Bao Wangxiao,Sun Yun,Zhang Tianfang,Zou Liliang,Wu Xiaohong,Wang Daming,Chen Zuobing
    Aging and disease. 2020, 11 (4): 863-873.   DOI: 10.14336/AD.2019.1012
    Abstract   HTML   PDF (1300KB) ( 325 )

    Sarcopenia is an age-related condition that is characterized by progressive and generalized loss of muscle mass and function. Exercise treatment has been the most commonly used intervention among elderly populations. We performed a systematic review and meta-analysis to evaluate the available literature related to the effects of exercise interventions/programs on muscle mass, muscle strength and physical performance in older adults with sarcopenia. We searched PubMed, EMBASE, MEDLINE and the Web of Science for randomized controlled trials and controlled clinical trials exploring exercise in older adults with sarcopenia published through July 2019 without any language restrictions. Pooled analyses were conducted using Review Manager 5.3, with standardized mean differences (SMDs) and fixed-effect models. A total of 3898 titles and abstracts were initially identified, and 22 studies (1041 individuals, 80.75% females, mean age ranged from 60.51 to 85.90 years) were included in the meta-analysis. The exercise programs in the studies consisted of 30 to 80 min of training, with 1 to 5 training sessions weekly for 6 to 36 weeks. Muscle strength (grip strength [SMD 0.57, 95 % CI 0.42 to 0.73, P <0.00001] and timed five chair stands [SMD -0.56, 95 % CI -0.85 to -0.28, P < 0.0001]) and physical performance (gait speed [SMD 0.44, 95 % CI 0.26 to 0.61, P < 0.00001] and the timed up and go test [SMD -0.97, 95 % CI -1.22 to -0.72, P < 0.00001]) showed significant improvement following exercise treatment, while no differences in muscle mass (ASM [SMD 0.15, 95 % CI -0.05 to 0.36, P = 0.15] and ASM/height2 [SMD 0.21, 95 % CI -0.05 to 0.48, P = 0.12]) were detected. Exercise programs showed overall significant positive effects on muscle strength and physical performance but not on muscle mass in sarcopenic older adults.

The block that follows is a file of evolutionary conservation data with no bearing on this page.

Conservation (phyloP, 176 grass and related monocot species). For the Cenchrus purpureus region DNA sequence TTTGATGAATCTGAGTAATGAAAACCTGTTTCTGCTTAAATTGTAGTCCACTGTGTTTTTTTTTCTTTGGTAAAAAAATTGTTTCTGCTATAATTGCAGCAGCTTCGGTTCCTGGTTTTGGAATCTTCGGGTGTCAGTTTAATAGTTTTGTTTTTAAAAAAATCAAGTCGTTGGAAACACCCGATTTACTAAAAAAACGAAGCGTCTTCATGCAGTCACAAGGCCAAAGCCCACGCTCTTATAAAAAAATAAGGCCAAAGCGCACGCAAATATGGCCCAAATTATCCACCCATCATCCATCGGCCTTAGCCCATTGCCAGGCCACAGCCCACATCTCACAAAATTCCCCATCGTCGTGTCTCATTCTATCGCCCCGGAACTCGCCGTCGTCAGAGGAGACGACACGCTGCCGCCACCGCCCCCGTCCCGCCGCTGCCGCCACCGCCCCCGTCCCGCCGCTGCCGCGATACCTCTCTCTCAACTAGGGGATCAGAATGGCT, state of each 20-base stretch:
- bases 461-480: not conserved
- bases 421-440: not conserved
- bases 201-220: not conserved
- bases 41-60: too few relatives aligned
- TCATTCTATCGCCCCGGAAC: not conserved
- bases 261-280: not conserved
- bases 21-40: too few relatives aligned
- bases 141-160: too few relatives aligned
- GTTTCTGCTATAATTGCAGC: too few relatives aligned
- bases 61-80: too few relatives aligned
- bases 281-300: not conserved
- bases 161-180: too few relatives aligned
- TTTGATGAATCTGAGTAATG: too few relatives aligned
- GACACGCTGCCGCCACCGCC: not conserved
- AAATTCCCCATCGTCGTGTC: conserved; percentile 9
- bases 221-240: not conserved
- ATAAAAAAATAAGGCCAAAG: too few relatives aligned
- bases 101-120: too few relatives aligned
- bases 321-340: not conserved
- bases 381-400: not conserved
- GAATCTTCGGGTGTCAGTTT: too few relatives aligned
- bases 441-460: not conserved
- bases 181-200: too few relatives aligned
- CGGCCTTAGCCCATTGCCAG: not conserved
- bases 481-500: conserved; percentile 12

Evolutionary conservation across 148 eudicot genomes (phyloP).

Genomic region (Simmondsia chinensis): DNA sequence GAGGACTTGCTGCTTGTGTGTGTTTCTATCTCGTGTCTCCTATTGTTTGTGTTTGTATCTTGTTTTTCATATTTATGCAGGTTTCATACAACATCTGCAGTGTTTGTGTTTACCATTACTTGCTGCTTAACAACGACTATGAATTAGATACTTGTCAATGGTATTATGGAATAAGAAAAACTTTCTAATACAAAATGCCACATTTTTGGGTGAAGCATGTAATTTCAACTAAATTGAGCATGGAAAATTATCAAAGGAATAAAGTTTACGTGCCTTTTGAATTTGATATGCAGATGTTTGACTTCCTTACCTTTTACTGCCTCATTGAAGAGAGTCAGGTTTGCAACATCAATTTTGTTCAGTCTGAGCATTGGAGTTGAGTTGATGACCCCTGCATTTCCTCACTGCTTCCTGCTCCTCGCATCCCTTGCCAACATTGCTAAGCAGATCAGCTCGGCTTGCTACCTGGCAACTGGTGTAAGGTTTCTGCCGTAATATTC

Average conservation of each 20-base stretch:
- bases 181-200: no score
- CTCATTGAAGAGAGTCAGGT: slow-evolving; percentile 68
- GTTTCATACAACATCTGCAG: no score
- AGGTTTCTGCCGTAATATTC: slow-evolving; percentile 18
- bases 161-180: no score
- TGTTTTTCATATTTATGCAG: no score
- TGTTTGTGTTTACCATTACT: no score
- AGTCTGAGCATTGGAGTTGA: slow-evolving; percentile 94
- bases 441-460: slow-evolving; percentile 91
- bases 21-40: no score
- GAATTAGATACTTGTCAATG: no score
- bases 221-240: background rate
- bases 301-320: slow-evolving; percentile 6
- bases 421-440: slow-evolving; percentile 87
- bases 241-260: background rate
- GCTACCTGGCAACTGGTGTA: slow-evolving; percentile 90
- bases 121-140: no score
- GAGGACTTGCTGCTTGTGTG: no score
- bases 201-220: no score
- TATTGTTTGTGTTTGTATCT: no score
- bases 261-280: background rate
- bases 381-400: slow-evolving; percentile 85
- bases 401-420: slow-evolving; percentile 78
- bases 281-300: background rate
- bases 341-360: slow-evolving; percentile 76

Figures and Tables | References | Supplementary Material | Related Articles | Metrics
    Multi-organ Dysfunction in Patients with COVID-19: A Systematic Review and Meta-analysis
    Wu Ting,Zuo Zhihong,Kang Shuntong,Jiang Liping,Luo Xuan,Xia Zanxian,Liu Jing,Xiao Xiaojuan,Ye Mao,Deng Meichun
    Aging and disease. 2020, 11 (4): 874-894.   DOI: 10.14336/AD.2020.0520
    Abstract   HTML   PDF (3152KB) ( 108 )

    This study aimed to provide systematic evidence for the association between multiorgan dysfunction and COVID-19 development. Several online databases were searched for articles published until May 13, 2020. Two investigators independently selected trials, extracted data, and evaluated the quality of individual trials. Single-arm meta-analysis was performed to summarize the clinical features of confirmed COVID-19 patients. Fixed effects meta-analysis was performed for clinically relevant parameters that were closely related to the patients’ various organ functions. A total of 73 studies, including 171,108 patients, were included in this analysis. The overall incidence of severe COVID-19 and mortality were 24% (95% confidence interval [CI], 20%-28%) and 2% (95% CI, 1%-3%), respectively. Patients with hypertension (odds ratio [OR] = 2.40; 95% CI, 2.08-2.78), cardiovascular disease (CVD) (OR = 3.54; 95% CI, 2.68-4.68), chronic obstructive pulmonary disease (COPD) (OR=3.70; 95% CI, 2.93-4.68), chronic liver disease (CLD) (OR=1.48; 95% CI, 1.09-2.01), chronic kidney disease (CKD) (OR = 1.84; 95% CI, 1.47-2.30), chronic cerebrovascular diseases (OR = 2.53; 95% CI, 1.84-3.49) and chronic gastrointestinal (GI) disease (OR = 2.13; 95% CI, 1.12-4.05) were more likely to develop severe COVID-19. Increased levels of lactate dehydrogenase (LDH), creatine kinase (CK), high-sensitivity cardiac troponin I (hs-cTnI), myoglobin, creatinine, urea, alanine aminotransferase (ALT), aspartate aminotransferase (AST), and total bilirubin were highly associated with severe COVID-19. The incidence of acute organ injuries, including acute cardiac injury (ACI); (OR = 11.87; 95% CI, 7.64-18.46), acute kidney injury (AKI); (OR=10.25; 95% CI, 7.60-13.84), acute respiratory distress syndrome (ARDS); (OR=27.66; 95% CI, 18.58-41.18), and acute cerebrovascular diseases (OR=9.22; 95% CI, 1.61-52.72) was more common in patients with severe COVID-19 than in patients with non-severe COVID-19. Patients with a history of organ dysfunction are more susceptible to severe conditions. COVID-19 can aggravate an acute multiorgan injury.